With respect, I think you will find that the end of Chapter Six is going to be far more useful to you in terms of referring to the change in relationships that occur between the Curtis brothers at the hospital before they return to their house. Chapter Seven gives us little information about any differences in the family dynamics, so I will respond to your question referring to Chapter Six.
The reason why the end of Chapter Six is so important to the novel overall is that Ponyboy is reunited with his two brothers, Darry and Sodapops, and he suddenly realises how much Darry does care for him when he sees that he is crying at having Ponyboy back safe and sound. Ponyboy had always thought that Darry didn't love him because he shouted at Ponyboy all the time:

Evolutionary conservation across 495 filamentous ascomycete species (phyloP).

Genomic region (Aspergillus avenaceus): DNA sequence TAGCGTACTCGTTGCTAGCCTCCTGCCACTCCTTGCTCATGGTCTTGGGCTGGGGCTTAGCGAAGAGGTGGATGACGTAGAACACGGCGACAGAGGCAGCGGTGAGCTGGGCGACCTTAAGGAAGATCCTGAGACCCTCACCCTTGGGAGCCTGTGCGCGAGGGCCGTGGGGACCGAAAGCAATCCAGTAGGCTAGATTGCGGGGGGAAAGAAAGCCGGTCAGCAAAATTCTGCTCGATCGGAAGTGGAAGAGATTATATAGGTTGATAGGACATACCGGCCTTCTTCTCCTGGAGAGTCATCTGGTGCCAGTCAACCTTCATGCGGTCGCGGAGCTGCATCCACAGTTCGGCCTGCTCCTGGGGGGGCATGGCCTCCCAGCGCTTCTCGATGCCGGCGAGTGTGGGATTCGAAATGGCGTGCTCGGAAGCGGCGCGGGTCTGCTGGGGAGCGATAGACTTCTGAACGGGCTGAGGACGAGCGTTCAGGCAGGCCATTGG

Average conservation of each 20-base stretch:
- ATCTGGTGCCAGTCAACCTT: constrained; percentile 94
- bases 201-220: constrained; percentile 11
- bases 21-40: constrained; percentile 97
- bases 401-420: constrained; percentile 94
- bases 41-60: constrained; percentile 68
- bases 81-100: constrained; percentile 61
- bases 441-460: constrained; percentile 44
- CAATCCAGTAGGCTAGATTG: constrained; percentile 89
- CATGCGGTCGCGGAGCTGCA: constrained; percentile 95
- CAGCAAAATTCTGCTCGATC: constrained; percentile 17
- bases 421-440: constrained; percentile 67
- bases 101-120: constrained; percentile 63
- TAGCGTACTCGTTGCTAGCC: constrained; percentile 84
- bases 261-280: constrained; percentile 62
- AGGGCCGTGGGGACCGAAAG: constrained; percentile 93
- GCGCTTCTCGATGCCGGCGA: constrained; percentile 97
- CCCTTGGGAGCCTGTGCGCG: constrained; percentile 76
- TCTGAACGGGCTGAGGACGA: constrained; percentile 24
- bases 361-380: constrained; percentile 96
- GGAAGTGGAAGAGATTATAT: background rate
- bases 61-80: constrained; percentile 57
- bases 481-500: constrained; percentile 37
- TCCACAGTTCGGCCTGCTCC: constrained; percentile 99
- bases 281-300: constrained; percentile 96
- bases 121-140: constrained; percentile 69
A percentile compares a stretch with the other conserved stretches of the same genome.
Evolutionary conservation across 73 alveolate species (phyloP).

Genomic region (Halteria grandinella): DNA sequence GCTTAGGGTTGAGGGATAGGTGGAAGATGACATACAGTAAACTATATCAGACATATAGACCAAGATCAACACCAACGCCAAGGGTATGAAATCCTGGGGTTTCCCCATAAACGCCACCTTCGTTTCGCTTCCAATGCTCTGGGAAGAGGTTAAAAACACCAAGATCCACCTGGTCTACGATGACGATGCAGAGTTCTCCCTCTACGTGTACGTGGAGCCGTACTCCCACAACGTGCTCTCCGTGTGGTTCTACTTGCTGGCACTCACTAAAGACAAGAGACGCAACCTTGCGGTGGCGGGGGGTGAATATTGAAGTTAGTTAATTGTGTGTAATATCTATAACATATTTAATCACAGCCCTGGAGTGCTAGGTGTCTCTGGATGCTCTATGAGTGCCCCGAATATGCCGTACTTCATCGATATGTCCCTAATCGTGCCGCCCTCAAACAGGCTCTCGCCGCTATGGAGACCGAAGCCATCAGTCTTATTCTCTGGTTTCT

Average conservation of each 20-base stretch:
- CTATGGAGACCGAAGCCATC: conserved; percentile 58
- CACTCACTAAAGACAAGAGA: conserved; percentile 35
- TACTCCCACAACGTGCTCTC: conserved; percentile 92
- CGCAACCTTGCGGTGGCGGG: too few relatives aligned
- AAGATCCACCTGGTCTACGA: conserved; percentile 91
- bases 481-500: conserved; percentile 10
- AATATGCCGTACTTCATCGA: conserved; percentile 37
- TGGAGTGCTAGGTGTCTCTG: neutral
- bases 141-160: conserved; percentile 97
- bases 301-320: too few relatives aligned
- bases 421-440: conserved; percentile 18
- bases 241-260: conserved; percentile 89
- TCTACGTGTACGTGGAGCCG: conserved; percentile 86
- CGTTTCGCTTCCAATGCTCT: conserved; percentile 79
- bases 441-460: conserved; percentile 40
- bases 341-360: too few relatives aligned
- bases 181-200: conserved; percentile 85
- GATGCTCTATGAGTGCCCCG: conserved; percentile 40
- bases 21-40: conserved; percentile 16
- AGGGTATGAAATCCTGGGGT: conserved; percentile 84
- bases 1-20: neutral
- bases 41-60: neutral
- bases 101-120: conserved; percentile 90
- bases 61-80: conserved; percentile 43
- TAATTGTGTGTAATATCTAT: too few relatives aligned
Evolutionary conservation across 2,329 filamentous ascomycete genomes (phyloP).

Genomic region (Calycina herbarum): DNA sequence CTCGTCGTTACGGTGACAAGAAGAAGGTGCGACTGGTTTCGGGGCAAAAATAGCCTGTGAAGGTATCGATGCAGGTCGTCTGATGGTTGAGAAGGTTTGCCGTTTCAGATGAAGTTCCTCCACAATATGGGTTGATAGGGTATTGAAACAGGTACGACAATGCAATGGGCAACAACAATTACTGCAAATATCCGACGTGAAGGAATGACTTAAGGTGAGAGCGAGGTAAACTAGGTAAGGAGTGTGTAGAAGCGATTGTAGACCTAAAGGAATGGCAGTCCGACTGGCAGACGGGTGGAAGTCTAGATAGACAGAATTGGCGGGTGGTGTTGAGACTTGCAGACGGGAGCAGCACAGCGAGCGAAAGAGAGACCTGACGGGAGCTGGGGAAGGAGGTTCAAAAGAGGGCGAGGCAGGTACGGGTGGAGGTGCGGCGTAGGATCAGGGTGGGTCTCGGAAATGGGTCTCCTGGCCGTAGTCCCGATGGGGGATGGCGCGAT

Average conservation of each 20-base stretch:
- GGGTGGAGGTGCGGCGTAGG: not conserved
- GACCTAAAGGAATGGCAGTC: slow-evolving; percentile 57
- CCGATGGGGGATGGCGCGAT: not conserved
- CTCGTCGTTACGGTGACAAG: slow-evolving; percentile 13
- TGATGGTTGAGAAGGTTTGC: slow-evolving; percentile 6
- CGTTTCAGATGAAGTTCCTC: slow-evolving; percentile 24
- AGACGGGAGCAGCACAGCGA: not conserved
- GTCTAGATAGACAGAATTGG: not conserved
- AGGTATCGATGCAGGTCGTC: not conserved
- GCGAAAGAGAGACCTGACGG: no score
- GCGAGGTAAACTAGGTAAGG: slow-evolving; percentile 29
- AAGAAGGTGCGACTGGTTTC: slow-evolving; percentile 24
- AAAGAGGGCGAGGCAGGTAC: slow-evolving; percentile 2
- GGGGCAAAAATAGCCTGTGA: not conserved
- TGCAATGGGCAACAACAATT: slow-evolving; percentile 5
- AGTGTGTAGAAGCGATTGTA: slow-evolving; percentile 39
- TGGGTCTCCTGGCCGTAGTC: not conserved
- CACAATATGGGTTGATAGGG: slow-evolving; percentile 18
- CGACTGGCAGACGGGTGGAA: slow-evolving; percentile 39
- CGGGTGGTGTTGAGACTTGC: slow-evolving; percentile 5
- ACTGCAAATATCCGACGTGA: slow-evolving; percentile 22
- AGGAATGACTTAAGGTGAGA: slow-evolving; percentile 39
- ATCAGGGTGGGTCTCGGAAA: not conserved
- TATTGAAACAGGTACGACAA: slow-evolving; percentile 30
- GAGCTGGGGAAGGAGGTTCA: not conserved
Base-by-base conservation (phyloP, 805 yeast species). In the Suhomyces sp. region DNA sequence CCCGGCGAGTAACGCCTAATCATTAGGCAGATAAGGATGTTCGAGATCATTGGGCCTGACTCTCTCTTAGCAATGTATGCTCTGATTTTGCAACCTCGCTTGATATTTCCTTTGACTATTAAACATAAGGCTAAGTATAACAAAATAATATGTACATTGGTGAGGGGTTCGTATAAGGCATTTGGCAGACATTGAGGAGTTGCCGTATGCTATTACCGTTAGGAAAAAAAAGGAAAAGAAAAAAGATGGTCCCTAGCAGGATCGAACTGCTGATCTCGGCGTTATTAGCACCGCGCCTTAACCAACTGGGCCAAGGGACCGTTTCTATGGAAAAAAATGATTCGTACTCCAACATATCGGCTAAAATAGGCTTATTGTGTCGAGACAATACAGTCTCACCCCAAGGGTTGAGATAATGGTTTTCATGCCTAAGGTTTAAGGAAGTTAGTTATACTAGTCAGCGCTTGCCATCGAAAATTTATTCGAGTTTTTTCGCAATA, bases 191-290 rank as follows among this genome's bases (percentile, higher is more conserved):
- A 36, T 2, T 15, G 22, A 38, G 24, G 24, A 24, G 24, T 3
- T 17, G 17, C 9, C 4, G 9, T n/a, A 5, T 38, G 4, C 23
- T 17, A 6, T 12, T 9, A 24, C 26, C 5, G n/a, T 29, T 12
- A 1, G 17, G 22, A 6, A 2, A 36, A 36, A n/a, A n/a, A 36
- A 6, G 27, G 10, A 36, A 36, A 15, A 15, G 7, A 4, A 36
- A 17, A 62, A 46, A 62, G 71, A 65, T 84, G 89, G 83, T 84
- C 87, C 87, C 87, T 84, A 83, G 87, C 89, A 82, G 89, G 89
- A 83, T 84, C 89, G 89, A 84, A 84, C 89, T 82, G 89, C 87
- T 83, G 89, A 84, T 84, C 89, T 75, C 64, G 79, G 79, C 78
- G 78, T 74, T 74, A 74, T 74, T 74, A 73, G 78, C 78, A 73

I let go of Soda and stood there fro a minute. Darry didn't like me... he had driven me away that night... he had hit me... Darry hollered at me all the time... he didn't give a hang about me... Suddenly I realised, horrified, that Darry was crying. He didn't make a sound, but tears were running down his cheeks.
Seeing Darry doing something that he hadn't even done at their parents funeral makes Ponyboy realise how deeply Darry does care for him and that every time he shouts at Ponyboy he is expressing his fear at something happening to him. This is the major change in the family dynamics among the Curtis brothers.